II. Positioning

II. Positioning

Location switching

The emic point of view

Studying culture is like studying a church window: From the outside you can analyze its setting, demarcations, structure, form, components, texture.

But only from the inside will you learn its stories, its meaning, and the reasons, why people are touched by it.

(inspired by a Ghanain Proverb)

From known knowns to unknown unknowns

“Things we don’t know we don’t know”

“Reports that say that something hasn’t happened are always interesting to me, because as we know, there are known knowns; there are things we know we know. We also know there are known unknowns; that is to say we know there are some things we do not know. But there are also unknown unknowns -the ones we don’t know we don’t know”
(Donald Rumsfeld 2 Dec. 2002)

unknown unknowns: How is our research design leaving us open to surprise, to learning something unexpected,to understanding our topic from the various perspectives of the people in the community we are studying?

Liberation from the pressure to act

The “art” of abductive reasoning

The liberation from the prevailing pressure to act is the fundamental condition without which the boat will not sail […]. On this trip the sailor does not take with him his prior knowledge of an interpreted world. He leaves behind the firm convictions of the constitution of nature, of sociality and also of logic. What he takes along on the trip are only perceptions, not their hitherto proven interpretations.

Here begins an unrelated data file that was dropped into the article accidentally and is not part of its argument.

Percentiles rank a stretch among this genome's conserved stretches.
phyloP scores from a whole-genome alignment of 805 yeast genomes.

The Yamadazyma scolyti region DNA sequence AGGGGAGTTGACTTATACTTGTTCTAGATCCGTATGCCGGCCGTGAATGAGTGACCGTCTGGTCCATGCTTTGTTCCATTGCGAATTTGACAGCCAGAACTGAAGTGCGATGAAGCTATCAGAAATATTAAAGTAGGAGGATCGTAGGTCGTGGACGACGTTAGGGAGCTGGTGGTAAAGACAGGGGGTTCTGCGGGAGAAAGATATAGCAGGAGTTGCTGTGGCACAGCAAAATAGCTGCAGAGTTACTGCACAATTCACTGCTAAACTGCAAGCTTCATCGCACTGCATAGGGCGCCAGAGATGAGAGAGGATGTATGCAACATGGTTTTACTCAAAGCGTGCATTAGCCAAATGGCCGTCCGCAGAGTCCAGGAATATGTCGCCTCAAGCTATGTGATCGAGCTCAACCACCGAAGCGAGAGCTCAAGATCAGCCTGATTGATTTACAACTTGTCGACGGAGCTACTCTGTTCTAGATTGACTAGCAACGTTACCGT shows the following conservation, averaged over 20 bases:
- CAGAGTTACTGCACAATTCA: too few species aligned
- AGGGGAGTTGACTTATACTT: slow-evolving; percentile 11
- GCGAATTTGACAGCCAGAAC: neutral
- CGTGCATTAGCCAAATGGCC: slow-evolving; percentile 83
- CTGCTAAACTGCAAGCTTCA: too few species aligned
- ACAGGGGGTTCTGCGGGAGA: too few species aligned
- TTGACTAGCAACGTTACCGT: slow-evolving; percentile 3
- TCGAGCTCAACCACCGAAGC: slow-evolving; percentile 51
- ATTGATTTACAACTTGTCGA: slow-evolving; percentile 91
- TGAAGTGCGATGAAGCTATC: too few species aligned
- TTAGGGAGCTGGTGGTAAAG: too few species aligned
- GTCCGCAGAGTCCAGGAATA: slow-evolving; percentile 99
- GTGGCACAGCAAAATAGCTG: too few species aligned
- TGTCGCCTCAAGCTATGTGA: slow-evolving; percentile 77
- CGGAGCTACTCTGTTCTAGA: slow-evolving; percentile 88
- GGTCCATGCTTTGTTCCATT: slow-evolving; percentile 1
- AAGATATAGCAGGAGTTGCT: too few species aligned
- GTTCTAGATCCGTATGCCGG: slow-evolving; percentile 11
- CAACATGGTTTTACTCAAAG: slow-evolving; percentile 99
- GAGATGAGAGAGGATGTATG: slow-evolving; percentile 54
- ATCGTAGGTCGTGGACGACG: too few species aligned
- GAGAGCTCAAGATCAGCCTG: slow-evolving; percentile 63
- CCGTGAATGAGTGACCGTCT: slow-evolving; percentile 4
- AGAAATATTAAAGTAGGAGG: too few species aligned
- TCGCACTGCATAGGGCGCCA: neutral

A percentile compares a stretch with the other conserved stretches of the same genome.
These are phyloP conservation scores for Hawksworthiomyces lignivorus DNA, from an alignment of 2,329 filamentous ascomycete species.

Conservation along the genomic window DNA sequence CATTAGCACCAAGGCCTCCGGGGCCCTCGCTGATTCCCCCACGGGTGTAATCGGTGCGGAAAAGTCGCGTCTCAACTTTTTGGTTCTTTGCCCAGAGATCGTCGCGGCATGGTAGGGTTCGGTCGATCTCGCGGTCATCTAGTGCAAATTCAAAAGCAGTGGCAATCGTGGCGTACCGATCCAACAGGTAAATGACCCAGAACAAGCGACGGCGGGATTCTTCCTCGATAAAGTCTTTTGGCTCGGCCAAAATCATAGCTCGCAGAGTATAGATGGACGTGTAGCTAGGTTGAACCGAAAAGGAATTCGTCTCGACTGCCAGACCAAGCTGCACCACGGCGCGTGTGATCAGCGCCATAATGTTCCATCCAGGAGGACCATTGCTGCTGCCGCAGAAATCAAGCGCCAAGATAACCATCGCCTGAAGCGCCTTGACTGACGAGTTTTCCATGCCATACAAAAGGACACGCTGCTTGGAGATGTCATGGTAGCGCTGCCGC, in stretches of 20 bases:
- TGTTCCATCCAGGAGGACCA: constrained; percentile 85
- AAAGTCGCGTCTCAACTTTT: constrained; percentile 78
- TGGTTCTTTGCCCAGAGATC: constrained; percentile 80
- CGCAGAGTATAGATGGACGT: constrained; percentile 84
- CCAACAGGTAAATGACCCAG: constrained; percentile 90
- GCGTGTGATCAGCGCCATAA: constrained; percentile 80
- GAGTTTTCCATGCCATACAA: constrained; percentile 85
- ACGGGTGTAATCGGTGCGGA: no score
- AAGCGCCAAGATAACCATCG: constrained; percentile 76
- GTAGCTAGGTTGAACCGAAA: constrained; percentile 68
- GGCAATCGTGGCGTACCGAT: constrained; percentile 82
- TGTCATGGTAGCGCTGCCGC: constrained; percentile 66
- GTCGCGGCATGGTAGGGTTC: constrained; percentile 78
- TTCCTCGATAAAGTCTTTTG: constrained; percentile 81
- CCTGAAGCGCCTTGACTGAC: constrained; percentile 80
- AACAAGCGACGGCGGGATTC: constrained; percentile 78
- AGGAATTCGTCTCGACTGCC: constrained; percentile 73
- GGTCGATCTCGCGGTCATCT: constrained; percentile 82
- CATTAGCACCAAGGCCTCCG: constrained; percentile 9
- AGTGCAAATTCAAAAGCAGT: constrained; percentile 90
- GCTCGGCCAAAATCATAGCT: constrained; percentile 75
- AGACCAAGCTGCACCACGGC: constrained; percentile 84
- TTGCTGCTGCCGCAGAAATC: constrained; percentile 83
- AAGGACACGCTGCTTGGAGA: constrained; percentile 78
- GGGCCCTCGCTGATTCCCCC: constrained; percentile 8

(Jo Reichertz 1999: 57; my translation)

Beyond deductive and inductive reasoning: at the beginning there is surprise or even real shock, that one’s own explanatory patterns can no longer be viable and guide action in the field -as a prerequisite for the valid discovery of the ‘new’…”

Good read:

Reichertz, Jo. 2010. Abduction: The Logic of Discovery of Grounded Theory. Forum Qualitative Research 11, 1, Art. 13.


“A project should start with a project doing nothing…”

The serendipitous discovery of a new species of lacewing, Semachrysa jade, was made on Flickr…

Semachrysa jade female habitus Guek Hock Ping. Wikimedia Commons


  • The statement: in the late 1990s an experienced development expert published an article entitled: “A project should start with a project doing nothing!”
  • The message: a newly launched project should not spend money or pursue project goals, but only arrive, listen, learn and establish networks locally, so that by the end of the first year decisions could be made on how to adapt or reformulate original goals.